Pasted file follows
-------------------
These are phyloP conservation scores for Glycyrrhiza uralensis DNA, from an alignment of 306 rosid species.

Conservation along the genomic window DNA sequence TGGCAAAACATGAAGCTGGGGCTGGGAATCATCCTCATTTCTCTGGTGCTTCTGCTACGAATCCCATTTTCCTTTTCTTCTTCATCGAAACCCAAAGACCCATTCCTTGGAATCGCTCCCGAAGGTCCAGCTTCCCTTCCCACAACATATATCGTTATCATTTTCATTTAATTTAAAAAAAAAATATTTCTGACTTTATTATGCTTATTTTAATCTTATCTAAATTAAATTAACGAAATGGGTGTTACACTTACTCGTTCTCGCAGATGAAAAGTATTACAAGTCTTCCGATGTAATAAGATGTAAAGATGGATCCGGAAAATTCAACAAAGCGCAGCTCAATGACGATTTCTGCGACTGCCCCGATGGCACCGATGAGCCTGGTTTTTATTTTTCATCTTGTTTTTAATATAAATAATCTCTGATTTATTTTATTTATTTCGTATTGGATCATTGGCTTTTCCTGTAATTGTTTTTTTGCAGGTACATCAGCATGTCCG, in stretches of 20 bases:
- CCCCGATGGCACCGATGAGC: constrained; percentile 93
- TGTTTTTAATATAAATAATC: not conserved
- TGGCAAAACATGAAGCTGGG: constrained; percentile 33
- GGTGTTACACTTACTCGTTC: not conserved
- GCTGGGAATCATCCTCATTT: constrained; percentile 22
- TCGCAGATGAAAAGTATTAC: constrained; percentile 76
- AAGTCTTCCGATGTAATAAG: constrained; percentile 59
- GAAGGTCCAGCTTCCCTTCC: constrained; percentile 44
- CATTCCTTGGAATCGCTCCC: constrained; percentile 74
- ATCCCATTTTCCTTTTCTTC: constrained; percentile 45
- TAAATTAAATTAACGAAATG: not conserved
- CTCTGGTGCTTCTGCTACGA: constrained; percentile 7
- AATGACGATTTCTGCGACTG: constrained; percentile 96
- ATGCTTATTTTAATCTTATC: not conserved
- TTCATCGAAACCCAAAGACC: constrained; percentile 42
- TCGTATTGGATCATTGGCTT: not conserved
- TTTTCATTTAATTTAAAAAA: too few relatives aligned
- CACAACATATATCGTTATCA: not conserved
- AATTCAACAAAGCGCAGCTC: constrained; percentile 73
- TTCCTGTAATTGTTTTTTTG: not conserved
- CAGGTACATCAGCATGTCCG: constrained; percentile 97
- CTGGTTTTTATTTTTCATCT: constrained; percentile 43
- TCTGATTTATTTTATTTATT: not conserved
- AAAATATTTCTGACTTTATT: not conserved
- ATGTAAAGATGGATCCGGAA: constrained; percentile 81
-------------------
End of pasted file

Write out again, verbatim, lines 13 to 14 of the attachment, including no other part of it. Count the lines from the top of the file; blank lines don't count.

- TAAATTAAATTAACGAAATG: not conserved
- CTCTGGTGCTTCTGCTACGA: constrained; percentile 7